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US President Joe Biden moved to end a long-running trade dispute with the European Union over subsidies for aircraft manufacturers, following the NATO summit in Brussels. The deal reached Tuesday includes a five-year truce, a major breakthrough in the US’ trade relationship with the EU after a often rocky relationship during the previous Trump administration. The move ends a 17-year dispute over how much of a government subsidy each side can provide for its aircraft manufacturing giant — Boeing in the US, and Airbus in the EU. The agreement comes ahead of Biden’s meeting with Russian President Vladimir Putin.
The presidents of the US and Turkey met in Brussels on Monday in a much-anticipated face-to-face on the sidelines of the NATO summit. President Recep Tayyip Erdoğan said his country would need “diplomatic, logistic and financial assistance” from the US to maintain troops in Afghanistan to protect and run Kabul's international airport, after the withdrawal of other NATO troops, including US forces. The meeting comes after Biden became the first US president to recognize the Ottoman-era mass killing and deportations of Armenians as “genocide,” something Turkey has denied. “Biden has set a very low bar with Turkey. It is basically to keep Turkey in NATO and Turkey's democracy vibrant while Erdoğan is on the scene,” Turkish American political scientist Soner Cagaptay told The World’s Marco Werman (🎧).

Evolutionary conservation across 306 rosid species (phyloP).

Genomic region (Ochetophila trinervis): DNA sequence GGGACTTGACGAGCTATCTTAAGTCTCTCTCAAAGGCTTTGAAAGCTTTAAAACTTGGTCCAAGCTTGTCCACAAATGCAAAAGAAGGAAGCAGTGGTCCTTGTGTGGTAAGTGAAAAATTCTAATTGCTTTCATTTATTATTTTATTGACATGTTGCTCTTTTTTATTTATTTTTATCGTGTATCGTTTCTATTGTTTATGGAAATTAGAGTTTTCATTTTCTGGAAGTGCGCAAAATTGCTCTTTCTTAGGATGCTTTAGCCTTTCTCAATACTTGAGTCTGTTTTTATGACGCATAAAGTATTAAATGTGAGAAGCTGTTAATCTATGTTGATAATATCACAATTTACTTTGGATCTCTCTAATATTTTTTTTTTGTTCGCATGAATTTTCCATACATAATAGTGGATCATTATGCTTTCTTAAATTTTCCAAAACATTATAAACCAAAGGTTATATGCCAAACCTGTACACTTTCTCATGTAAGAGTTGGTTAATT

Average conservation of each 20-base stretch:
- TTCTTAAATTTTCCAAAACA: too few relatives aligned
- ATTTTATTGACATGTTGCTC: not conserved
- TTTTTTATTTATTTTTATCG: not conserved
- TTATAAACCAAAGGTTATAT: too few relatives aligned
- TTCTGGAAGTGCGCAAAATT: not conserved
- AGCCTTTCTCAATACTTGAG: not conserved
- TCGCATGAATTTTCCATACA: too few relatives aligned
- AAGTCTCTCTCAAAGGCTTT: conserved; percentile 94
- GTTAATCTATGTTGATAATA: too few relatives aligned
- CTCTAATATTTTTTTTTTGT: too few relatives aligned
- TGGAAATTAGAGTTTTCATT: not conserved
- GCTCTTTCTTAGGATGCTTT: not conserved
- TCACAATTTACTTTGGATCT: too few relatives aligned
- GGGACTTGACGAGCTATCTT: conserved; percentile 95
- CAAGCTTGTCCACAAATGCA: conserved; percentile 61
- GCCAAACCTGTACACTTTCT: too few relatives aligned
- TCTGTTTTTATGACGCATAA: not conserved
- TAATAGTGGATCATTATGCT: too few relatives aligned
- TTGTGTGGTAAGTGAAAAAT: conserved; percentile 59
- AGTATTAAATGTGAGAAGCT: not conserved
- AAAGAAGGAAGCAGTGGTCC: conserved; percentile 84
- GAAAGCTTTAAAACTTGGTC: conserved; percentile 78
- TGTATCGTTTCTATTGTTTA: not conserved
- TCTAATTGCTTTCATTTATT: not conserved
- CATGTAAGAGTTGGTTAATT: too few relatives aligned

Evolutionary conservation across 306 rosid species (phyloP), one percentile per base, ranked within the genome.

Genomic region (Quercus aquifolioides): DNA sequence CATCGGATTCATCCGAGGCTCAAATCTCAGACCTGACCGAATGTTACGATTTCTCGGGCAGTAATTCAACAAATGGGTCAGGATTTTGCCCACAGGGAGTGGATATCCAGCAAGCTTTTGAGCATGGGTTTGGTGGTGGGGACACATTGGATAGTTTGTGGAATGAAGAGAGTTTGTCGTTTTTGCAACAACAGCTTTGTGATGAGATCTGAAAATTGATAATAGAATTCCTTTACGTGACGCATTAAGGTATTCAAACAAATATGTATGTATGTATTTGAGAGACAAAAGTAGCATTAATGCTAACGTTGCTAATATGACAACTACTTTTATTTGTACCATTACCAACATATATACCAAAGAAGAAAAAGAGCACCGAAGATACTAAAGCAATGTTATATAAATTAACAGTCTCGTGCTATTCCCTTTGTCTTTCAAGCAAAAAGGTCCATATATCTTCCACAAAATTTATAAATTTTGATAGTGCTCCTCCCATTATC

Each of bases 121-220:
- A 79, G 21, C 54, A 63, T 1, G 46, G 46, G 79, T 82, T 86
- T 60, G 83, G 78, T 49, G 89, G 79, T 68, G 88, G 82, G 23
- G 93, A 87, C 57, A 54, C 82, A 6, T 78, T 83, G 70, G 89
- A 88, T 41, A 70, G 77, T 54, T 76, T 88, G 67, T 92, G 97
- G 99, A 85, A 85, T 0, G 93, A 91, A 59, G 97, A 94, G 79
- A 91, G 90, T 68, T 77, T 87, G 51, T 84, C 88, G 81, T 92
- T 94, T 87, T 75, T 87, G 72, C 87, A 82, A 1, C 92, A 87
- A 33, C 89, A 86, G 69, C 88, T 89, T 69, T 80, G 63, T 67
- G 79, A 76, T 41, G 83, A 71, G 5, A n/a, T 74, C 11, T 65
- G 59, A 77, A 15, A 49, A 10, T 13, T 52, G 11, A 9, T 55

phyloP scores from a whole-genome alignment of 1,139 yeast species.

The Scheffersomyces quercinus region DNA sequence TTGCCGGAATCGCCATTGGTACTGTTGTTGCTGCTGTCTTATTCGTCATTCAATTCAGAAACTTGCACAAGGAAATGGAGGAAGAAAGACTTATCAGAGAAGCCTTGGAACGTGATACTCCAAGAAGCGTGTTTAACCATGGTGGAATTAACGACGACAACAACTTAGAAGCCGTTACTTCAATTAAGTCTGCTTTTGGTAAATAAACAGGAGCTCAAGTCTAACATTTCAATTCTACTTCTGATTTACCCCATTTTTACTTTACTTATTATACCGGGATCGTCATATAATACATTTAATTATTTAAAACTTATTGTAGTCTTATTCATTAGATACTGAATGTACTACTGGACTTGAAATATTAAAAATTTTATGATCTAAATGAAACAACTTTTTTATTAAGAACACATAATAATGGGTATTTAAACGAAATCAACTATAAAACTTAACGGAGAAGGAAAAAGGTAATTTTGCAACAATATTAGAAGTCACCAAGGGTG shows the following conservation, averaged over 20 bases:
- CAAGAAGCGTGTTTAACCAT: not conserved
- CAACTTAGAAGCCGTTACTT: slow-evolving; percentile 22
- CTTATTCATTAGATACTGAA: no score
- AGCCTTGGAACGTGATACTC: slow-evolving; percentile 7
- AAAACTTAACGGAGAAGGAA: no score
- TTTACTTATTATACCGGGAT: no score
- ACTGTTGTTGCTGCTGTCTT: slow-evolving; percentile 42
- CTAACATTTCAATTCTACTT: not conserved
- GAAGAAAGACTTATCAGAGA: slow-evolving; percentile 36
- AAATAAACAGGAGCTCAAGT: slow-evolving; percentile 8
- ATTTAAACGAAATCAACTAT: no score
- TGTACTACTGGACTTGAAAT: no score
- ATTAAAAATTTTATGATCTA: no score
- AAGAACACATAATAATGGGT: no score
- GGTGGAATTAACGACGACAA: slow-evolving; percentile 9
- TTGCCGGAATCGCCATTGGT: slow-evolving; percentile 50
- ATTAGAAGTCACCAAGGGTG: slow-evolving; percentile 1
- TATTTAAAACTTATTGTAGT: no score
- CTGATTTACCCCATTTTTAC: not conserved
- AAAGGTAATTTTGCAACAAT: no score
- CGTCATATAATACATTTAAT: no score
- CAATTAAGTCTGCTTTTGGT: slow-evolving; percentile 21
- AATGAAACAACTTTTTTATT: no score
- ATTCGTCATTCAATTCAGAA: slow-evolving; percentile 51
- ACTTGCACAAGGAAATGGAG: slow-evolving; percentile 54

COVID-19 delta variant
A resident of Hawaii who traveled to Nevada last month, and was vaccinated against COVID-19, has tested positive for the delta variant of the virus. The variant was first detected in India and could be a more transmissible version of the disease. The variant currently makes up 6% of all cases in the US. Hawaii Health Director Dr. Libby Char said that this is a “very rare breakthrough” case in which a COVID-19 vaccine didn’t prevent infection.
From The World
Since late last year, the British government has been putting male asylum-seekers, arriving on dinghies from France, in a former base called the Napier barracks.
In the past nine months, the site has been hit by hunger strikes, suicide attempts, a fire and an outbreak of COVID-19 that infected nearly 200 men. Repurposing the barracks to hold migrants has been a source of controversy, and earlier this month, a high court judge ruled that the government had acted unlawfully by placing asylum-seekers there.
The South American soccer tournament, Copa America, kicked off in Brazil’s capital on Sunday. Although many in the country still support their national team, more than 60% of Brazilians believe the country should not be hosting the games — as only 11% of the population is fully vaccinated, while COVID-19 cases and deaths are again on the rise.
K-pop juggernaut BTS celebrated its eighth anniversary over the weekend with a virtual two-day concert, to the delight of fans around the world, including devotees in the US who got up at 5:30 a.m. EST to attend the event! ( 🎧)
In case you missed it
Listen: Biden and Erdoğan reset US-Turkey relations
US President Joe Biden and Turkish President Recep Tayyip Erdoğan sat down on Monday for a face-to-face meeting on the sidelines of the NATO summit. In the US, there’s a growing push to require public schools to cover the histories of groups left out of history textbooks. Also, G-7 leaders pledged 1 billion vaccine doses to developing countries and agreed to step up action on climate change, but activists say they are unimpressed. And the Copa America soccer tournament kicked off in Brazil this week. A majority of Brazilians think it's dangerous to host the games amid COVID-19 concerns.